Sunday, November 29, 2015

Lonely Buildings Lonely Roads

I saw an exhibit at the Albuquerque Art Museum a few years ago that continues to haunt me.  One room was filled from floor to ceiling with black and white photographs of empty derelict buildings.  Over the course of many months, the photographer had traveled across the country in search of these abandoned structures.  I immediately felt an envy for such freedom.   And for his focus.

A feeling of isolation washed over me like a tsunami.  There was nothing dramatic about these pictures.  They were studies in minimalism.  But the impact was huge.  It made me realize that it doesn't take the Grand Canyon to inspire such awe.  It can be something small.  Something unexpected that strikes that emotional chord.

With that in mind, my travel buddy and I set out on one of the many back roads of Oregon and came across these abandoned structures outside the small community of Boyd.  It reminded me of that exhibit.  It reminded me that the best travel can often be down a long and lonely road.  Going nowhere.


 

Wednesday, November 25, 2015

A Snow Covered Lava Bed

Getting to the Big Lava Beds in Washington's Gifford Pinchot National Forest is not easy but we persevered and finally found the obscure forest service road taking us there.  We had been warned by many locals and many guidebook writers to NOT venture too far in.  There are no trails. People get lost.  Compasses do not work.  The lava is treacherous to walk on.  There are pits everywhere.  Okay, okay, we got it!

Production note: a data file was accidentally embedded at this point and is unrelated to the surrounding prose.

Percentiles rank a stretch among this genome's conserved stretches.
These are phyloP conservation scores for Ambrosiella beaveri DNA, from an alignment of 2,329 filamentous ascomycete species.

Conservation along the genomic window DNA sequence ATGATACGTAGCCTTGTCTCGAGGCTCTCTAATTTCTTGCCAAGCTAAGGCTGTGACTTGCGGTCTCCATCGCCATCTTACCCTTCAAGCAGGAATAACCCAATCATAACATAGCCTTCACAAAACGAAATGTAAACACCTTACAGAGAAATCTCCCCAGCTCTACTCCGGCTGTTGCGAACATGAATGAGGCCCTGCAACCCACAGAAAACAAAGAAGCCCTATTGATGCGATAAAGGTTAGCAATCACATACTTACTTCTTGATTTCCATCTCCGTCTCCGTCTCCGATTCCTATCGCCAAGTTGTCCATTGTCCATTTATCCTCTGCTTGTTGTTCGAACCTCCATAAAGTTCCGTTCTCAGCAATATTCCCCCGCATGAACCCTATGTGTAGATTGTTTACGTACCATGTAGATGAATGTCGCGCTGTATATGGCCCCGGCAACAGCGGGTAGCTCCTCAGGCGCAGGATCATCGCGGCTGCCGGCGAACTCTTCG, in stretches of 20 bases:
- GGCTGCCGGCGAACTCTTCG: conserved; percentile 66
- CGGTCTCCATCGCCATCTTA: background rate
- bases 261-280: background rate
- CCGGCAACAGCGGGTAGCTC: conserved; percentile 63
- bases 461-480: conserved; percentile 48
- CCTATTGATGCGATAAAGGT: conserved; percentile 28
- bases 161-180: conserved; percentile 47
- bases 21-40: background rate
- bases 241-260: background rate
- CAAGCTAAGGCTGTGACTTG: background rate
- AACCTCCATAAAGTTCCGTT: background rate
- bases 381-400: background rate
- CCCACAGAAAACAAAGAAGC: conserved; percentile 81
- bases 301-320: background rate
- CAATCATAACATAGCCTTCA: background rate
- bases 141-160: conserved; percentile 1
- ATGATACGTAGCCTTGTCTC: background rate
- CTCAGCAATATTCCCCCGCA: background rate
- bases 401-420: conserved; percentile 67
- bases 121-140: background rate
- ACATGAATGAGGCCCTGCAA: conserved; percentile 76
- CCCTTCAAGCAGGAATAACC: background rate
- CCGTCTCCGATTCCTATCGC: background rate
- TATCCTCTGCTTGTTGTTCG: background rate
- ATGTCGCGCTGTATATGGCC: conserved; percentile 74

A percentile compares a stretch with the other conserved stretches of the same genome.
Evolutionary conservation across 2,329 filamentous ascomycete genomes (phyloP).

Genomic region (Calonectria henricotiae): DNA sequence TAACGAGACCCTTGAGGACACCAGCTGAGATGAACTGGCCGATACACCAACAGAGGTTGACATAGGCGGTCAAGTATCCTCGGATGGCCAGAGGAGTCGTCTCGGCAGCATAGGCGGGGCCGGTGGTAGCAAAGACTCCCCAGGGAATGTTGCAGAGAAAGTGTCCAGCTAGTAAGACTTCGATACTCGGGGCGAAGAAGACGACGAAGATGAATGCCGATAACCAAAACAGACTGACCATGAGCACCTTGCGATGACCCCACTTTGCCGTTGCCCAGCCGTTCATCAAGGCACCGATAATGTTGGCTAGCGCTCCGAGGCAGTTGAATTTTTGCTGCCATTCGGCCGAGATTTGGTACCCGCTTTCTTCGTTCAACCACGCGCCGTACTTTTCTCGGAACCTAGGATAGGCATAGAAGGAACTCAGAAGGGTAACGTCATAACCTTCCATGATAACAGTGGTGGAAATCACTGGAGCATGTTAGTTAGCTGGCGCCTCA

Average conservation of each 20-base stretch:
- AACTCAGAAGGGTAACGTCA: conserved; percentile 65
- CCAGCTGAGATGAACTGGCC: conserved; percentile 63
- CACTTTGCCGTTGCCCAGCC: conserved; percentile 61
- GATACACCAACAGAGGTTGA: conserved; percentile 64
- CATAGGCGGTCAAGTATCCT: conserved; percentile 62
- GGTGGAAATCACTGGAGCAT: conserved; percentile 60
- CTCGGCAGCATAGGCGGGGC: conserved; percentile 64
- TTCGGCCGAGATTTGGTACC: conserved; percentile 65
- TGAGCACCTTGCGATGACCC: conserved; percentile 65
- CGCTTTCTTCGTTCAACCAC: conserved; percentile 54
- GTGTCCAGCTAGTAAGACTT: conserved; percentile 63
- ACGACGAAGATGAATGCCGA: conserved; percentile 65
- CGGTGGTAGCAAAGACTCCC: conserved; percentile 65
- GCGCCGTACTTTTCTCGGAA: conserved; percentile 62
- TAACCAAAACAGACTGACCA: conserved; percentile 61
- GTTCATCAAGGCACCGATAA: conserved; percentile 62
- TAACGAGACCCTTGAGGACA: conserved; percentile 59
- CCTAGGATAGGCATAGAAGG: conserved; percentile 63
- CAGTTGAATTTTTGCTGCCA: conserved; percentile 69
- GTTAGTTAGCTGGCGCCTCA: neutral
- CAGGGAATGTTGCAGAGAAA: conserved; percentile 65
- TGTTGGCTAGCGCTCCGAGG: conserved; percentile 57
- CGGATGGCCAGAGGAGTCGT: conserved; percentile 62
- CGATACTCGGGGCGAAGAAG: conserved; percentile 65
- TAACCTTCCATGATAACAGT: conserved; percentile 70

The guidebooks also describe this vast expanse of lava as a tortured landscape.  Not so much when it's covered with snow.  In the winter it turns into a dreamlike vision of a frozen wasteland.  It is so quiet all we could hear was our hiking boots crushing the ice beneath us.  We didn't see a single creature; not even a bird.

The ebony stones of lava peeking through pristine white snow is magical.  And odd.  And creepy.  Were we in Hawaii?  Or Alaska?  I understood immediately the reason Sasquatch stories abound around here. These mythic beasts are said to live in the tunnels below the lava bed.  Just one more reason not to venture too far.

  We were very careful to walk on the one and only road that penetrates this bizarre landscape.  Even so, we marked the way with twig arrows.  There were water-filled pits and long trenches on either side.  Scorched logs from last summer's fire, criss-crossed our path.  As tempting as it was to enter the lava beds for a closer look, we didn't dare.  The snow hid many pits and sharp surfaces.  The ice was treacherous enough.
  
Turns out we walked a lot further than we intended.  We both had a moment of panic when it seemed like we weren't finding the way out two hours later.  We weren't disoriented; only puzzled.  Had we really walked that far? 

The place drew us in deeper and deeper as if it were casting a spell over us.  

A tortured landscape?  No.  An enchanted one?  Absolutely.

Sunday, November 22, 2015

Twilight on the River

I give up.  And give in.  To destiny, that is.  Clothes find me.  Not the other way around.  Therefore, I'm done with shopping.

Case in point:  A week ago I made a special trip into Portland to buy a puffer coat.  I tried on hundreds of them and concluded that these goose-down pillow coats weren't for me.  None of them spoke to me. (Probably because I looked ridiculous in every single one of them.) It was a very frustrating experience.

Then lo and behold I walked into a ski shop this week in Hood River to inquire about renting cross-country gear when I heard it.  "Yo, Marea.  Over here."

And there it was:  A beautiful little puffer jacket the color of twilight.

"Put me on and you'll become one with the river."